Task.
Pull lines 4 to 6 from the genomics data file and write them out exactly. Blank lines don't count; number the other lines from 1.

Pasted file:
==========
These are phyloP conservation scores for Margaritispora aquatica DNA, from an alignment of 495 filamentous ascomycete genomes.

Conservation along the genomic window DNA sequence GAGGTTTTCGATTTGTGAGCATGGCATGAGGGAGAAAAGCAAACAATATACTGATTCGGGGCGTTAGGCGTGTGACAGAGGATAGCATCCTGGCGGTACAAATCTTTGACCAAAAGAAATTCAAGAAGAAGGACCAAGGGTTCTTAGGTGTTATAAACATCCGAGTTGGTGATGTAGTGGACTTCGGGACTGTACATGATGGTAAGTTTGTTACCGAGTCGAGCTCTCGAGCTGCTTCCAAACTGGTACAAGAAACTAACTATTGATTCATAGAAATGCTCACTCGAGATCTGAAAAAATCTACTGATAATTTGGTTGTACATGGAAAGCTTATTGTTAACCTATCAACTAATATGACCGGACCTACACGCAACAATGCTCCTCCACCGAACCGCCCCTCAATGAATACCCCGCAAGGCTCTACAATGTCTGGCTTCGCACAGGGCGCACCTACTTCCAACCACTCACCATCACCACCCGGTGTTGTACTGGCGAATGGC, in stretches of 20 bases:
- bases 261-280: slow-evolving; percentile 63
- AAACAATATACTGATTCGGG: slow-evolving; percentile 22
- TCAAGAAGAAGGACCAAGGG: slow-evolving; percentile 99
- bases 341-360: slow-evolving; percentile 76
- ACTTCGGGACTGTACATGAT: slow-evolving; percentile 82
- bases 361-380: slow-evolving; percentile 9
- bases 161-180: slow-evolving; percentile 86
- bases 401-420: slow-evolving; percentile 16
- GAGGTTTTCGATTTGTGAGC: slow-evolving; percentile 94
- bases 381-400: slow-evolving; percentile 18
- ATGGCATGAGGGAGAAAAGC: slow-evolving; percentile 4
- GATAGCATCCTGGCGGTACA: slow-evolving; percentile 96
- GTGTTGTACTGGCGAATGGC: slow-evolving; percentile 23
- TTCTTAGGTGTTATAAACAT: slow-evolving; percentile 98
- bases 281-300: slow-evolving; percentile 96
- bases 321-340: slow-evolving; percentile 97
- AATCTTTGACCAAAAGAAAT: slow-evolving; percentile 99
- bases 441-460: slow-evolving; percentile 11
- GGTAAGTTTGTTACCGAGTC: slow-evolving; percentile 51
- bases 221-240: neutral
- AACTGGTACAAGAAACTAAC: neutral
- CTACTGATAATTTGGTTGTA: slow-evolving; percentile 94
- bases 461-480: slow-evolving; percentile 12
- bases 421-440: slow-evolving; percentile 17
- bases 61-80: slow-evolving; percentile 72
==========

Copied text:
- AAACAATATACTGATTCGGG: slow-evolving; percentile 22
- TCAAGAAGAAGGACCAAGGG: slow-evolving; percentile 99
- bases 341-360: slow-evolving; percentile 76